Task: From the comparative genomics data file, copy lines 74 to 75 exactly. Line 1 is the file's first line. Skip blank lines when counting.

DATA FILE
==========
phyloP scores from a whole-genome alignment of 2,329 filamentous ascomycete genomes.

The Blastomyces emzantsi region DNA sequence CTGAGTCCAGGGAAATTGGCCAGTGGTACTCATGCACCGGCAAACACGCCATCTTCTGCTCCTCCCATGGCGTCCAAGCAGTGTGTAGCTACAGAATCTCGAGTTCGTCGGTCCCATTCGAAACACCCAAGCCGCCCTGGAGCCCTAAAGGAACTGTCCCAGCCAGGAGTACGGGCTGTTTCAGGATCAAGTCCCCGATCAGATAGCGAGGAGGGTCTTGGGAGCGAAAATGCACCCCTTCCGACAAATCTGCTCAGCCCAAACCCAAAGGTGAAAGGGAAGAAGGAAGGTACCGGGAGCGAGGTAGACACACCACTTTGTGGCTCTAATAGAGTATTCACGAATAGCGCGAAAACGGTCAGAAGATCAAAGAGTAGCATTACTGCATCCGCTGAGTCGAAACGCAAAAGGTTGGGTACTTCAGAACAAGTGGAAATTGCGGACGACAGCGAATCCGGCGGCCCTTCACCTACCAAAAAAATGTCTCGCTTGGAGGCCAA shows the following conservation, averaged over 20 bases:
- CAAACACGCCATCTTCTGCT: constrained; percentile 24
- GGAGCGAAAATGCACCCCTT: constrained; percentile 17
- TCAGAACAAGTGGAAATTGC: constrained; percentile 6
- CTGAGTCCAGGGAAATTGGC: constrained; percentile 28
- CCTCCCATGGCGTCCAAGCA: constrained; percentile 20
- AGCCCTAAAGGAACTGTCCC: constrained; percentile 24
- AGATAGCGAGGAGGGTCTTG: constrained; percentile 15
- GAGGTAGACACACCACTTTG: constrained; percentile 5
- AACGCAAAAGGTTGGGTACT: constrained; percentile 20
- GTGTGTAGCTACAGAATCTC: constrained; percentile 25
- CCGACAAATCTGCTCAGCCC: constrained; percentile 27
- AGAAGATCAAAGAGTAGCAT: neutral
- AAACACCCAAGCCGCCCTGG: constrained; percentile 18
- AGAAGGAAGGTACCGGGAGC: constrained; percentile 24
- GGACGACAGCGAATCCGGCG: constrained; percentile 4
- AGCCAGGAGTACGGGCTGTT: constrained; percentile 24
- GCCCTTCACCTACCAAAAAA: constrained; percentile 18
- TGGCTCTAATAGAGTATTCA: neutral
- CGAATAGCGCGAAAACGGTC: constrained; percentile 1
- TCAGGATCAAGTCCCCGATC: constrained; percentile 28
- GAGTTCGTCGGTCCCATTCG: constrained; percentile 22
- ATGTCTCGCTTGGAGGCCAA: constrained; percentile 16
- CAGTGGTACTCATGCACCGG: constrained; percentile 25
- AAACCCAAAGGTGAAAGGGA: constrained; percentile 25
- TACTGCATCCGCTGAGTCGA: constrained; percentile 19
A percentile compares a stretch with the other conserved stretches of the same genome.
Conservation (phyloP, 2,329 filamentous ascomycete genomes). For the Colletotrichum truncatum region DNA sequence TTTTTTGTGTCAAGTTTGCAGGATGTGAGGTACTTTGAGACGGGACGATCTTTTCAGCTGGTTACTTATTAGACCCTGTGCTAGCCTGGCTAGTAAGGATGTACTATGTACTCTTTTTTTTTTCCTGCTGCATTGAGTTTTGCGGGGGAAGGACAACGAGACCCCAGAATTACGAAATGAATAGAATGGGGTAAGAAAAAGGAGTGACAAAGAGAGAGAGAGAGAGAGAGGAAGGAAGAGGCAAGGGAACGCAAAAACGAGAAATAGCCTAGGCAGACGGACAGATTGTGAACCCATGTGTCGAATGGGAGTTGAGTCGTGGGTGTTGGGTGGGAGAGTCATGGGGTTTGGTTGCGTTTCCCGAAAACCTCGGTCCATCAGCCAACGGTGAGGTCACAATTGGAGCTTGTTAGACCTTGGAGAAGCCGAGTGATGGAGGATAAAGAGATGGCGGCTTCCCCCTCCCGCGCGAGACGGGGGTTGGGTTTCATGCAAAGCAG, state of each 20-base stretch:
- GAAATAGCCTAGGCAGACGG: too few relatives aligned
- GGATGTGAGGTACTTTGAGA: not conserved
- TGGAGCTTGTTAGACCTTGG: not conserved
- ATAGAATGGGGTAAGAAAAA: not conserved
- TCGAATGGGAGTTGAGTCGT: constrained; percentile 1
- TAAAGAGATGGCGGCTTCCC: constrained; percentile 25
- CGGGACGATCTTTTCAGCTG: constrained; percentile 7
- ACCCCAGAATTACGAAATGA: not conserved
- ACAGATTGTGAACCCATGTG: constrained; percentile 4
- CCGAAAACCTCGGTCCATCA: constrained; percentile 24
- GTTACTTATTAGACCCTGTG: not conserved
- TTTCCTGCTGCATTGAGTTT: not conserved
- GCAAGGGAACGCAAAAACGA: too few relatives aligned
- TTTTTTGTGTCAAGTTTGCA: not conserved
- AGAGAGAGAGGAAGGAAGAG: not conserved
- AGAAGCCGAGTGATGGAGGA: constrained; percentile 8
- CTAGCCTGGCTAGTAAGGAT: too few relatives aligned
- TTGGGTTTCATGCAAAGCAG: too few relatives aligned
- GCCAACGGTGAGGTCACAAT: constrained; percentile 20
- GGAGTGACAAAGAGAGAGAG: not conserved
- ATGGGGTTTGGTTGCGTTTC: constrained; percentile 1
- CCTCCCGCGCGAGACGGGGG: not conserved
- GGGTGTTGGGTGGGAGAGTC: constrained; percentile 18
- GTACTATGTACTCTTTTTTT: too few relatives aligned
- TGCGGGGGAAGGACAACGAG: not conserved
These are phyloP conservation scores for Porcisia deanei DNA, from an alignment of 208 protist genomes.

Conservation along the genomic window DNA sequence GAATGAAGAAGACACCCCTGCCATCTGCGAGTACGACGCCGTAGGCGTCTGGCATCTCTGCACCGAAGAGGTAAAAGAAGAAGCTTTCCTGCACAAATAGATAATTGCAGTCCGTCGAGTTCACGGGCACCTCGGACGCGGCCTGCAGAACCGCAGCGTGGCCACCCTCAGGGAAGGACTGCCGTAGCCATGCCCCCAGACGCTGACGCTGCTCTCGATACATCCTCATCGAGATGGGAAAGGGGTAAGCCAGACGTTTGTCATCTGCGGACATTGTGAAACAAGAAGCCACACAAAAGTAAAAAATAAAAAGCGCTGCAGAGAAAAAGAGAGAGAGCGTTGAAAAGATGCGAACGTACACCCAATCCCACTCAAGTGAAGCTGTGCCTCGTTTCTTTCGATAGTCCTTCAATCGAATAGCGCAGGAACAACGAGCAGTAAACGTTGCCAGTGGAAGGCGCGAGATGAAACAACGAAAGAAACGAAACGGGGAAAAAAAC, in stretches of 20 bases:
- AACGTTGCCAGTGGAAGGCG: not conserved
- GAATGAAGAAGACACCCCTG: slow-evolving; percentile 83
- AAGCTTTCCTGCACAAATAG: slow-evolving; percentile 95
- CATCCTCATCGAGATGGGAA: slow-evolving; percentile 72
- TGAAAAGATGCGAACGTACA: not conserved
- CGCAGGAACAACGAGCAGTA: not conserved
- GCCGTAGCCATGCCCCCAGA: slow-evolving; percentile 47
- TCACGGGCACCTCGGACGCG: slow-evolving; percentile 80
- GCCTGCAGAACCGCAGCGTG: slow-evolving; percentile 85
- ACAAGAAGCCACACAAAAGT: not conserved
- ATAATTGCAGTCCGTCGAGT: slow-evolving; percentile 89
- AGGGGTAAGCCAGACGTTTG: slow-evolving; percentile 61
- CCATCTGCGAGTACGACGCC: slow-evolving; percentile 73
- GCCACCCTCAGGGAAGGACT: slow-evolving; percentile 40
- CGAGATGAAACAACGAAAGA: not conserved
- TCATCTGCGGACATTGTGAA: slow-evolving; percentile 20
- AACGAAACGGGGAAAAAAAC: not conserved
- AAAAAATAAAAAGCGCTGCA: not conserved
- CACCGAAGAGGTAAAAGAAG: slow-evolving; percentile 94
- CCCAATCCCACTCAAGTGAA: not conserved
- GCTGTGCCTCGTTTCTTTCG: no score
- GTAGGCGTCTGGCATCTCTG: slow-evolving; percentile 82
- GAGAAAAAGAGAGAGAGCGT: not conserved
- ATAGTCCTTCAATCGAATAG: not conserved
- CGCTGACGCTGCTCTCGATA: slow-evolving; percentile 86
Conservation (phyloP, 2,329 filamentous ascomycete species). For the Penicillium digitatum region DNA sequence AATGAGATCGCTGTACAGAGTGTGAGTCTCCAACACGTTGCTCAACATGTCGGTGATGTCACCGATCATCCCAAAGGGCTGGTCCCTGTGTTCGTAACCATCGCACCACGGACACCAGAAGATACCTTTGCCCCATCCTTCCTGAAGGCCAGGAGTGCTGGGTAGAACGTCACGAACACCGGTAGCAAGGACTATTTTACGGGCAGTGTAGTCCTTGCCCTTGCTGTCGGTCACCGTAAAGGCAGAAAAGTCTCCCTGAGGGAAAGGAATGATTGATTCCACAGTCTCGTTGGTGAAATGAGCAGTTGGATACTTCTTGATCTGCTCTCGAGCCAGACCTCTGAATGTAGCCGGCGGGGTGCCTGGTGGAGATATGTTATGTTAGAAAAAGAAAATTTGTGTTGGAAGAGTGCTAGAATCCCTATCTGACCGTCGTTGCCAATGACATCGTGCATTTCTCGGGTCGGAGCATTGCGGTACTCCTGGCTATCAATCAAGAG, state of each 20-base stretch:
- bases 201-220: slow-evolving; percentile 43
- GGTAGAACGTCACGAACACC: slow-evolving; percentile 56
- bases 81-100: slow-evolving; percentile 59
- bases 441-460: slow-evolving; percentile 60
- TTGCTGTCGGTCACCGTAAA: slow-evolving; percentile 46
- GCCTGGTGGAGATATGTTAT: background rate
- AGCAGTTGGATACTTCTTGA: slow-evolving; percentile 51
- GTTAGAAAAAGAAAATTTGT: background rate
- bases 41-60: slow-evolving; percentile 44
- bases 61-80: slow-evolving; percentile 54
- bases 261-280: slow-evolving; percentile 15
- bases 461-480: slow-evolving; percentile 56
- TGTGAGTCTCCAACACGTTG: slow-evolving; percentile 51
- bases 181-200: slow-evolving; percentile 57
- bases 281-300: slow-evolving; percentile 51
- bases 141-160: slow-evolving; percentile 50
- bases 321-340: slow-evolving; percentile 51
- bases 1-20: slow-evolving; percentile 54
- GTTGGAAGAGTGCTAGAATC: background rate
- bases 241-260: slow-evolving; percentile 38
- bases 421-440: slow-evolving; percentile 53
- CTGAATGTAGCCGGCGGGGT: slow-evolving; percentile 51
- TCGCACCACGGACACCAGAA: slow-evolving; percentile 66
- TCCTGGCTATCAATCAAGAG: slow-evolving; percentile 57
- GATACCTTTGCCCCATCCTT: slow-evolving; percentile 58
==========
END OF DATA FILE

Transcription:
- AAAAAATAAAAAGCGCTGCA: not conserved
- CACCGAAGAGGTAAAAGAAG: slow-evolving; percentile 94